All four attributes are intrinsically linked, with independent thinking perhaps the most tangible element for many students. “In Trinity,” the project’s interim report, published in July, says, “our students develop the capacity for independent thinking in a research inspired context”. One clear way in which this is achieved is through what Morash calls a “capstone project, a final year project for all students”. “Before they leave”, Morash says, “all students will have done one”. Whilst this element initially encountered some resistance, expressed most vocally by law students and the School of Law in April, the Trinity Education Project has sought to highlight the importance of such a body of work. “Critical thinking is different to independent thinking”, the report points out, arguing that students “need an opportunity to demonstrate they can think independently”.
While they may seem abstract, or perhaps even a little arbitrary, those involved insist that the categorisation of these key attributes did not develop overnight, nor were they whimsical thoughts
A large final-year dissertation or project facilitates the development of the project’s “communicate effectively” attribute. The Trinity Education Project draws a link between effective communicators and confident communicators and recognises the need for effective communication in career progression. The report mentions a broad stroke approach to achieving this, making it desirable that students have literacy in all media of communication, and individually as well as part of a team so they can “synthesise information and communicate ideas appropriately and effectively to a variety of audiences”.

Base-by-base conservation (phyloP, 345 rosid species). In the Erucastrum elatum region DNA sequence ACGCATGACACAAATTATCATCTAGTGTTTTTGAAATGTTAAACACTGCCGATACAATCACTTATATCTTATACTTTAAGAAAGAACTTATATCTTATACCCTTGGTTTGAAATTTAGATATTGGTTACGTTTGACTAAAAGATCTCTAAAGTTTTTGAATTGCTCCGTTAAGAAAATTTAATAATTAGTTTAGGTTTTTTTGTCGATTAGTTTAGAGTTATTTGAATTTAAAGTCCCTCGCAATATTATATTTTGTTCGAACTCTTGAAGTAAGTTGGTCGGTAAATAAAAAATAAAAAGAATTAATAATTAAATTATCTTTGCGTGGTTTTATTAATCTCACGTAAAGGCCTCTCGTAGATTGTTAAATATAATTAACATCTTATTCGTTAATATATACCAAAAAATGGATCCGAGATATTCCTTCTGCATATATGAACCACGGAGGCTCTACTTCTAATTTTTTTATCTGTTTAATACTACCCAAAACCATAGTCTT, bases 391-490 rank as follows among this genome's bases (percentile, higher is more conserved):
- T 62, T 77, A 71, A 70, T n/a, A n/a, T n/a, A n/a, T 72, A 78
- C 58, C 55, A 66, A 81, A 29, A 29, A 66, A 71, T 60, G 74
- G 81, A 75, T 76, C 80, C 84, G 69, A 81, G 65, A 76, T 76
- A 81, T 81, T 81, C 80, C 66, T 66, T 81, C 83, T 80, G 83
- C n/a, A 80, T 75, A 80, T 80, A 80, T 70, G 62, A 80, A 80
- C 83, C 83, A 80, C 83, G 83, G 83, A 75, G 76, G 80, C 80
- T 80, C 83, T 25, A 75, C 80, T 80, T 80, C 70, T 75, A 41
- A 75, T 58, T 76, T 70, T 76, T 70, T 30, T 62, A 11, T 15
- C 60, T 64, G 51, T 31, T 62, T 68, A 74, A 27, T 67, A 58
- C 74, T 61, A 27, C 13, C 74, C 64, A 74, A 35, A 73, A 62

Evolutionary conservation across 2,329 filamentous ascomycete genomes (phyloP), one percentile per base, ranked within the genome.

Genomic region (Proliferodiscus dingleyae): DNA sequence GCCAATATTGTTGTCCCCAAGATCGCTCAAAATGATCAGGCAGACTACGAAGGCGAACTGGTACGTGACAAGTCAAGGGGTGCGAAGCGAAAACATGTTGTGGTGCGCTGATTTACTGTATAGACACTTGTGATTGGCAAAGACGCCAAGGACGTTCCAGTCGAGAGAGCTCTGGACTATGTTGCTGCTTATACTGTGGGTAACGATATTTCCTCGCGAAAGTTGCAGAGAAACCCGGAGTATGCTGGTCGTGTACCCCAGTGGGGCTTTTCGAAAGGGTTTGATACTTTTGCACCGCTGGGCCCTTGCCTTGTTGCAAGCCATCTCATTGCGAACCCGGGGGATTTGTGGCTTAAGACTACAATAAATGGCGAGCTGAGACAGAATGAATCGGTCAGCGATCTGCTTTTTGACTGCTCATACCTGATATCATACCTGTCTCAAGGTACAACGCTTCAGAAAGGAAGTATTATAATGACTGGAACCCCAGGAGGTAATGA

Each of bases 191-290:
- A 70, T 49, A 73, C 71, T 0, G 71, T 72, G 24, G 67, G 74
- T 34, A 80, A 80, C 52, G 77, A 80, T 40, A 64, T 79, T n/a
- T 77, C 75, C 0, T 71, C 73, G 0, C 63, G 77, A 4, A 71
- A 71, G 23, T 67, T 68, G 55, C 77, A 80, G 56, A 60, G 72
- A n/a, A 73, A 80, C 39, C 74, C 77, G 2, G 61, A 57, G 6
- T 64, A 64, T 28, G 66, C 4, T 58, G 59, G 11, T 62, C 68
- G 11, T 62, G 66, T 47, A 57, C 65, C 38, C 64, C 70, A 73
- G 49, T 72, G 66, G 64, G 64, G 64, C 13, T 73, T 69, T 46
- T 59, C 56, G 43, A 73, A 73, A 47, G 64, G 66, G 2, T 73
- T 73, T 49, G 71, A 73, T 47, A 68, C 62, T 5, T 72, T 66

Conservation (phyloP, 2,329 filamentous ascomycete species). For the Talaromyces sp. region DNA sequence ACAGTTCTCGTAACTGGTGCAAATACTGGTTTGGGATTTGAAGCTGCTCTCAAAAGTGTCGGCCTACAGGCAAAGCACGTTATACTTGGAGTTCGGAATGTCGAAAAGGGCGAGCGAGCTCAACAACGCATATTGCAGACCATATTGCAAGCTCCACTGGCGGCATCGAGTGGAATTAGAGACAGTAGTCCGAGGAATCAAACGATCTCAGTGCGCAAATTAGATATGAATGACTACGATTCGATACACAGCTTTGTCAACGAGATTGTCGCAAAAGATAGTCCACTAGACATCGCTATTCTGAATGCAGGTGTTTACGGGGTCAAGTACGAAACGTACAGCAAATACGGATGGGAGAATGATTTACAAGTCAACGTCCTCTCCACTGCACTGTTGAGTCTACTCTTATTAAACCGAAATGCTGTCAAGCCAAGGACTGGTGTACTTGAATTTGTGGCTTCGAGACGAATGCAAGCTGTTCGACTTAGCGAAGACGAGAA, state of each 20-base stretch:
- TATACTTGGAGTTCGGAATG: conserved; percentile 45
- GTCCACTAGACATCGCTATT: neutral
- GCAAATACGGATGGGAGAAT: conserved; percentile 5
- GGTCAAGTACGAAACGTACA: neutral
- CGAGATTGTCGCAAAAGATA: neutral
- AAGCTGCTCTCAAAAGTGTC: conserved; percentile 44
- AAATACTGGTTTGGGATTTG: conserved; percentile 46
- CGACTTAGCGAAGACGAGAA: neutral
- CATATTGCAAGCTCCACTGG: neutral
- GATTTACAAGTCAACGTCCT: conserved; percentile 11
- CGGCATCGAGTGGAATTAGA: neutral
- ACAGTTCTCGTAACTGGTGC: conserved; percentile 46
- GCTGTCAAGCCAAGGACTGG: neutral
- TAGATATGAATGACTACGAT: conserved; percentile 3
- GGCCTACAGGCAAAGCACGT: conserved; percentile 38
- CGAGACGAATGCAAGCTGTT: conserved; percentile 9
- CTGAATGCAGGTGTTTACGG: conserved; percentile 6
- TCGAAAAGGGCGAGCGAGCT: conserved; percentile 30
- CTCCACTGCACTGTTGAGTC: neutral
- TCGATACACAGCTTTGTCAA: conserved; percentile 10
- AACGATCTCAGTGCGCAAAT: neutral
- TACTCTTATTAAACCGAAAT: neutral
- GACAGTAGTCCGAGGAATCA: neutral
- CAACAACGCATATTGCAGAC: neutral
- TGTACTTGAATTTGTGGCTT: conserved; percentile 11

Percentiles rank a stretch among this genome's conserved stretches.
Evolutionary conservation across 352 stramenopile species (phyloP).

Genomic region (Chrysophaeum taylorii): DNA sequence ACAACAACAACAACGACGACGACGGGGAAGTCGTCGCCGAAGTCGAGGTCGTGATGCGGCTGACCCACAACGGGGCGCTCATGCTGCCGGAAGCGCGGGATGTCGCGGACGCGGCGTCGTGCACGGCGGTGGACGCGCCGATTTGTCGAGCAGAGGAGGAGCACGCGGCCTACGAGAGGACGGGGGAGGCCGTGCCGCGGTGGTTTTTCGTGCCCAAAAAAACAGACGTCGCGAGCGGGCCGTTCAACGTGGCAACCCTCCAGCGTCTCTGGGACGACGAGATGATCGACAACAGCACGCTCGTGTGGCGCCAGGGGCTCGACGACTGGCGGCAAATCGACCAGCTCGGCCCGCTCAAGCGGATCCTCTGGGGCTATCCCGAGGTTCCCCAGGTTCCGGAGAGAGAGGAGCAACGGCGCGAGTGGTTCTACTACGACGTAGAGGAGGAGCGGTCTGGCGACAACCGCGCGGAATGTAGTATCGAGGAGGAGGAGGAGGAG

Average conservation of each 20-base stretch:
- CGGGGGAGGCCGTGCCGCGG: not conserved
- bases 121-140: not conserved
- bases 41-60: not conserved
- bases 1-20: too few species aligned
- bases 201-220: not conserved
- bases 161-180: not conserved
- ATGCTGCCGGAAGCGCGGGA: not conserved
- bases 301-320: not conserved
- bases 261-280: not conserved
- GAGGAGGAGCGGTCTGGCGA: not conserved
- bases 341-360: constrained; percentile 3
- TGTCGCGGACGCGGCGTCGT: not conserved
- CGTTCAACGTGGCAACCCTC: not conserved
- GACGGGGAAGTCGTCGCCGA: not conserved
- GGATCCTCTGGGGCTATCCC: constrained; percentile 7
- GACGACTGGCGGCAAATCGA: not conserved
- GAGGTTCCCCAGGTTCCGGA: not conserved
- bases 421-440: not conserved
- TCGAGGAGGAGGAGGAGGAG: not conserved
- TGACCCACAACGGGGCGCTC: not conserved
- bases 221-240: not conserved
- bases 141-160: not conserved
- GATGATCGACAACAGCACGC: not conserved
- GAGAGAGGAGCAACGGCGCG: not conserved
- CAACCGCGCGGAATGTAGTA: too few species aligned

An even broader attribute than effective communication is the assertion that Trinity graduates will “act resiliently”, encompassing, among other things, the ability to act responsibly, sustainably, confidently and participate wisely in society. The project highlights ethical awareness and realisation that the graduate is a global citizen, as significant aspects of acting resiliently. “The ethical imperative”, Morash says, “is about making judgements and taking action”. Through the project, College wishes to impart upon its students their necessary commitment to ethical behaviour and their responsibility to society as a whole.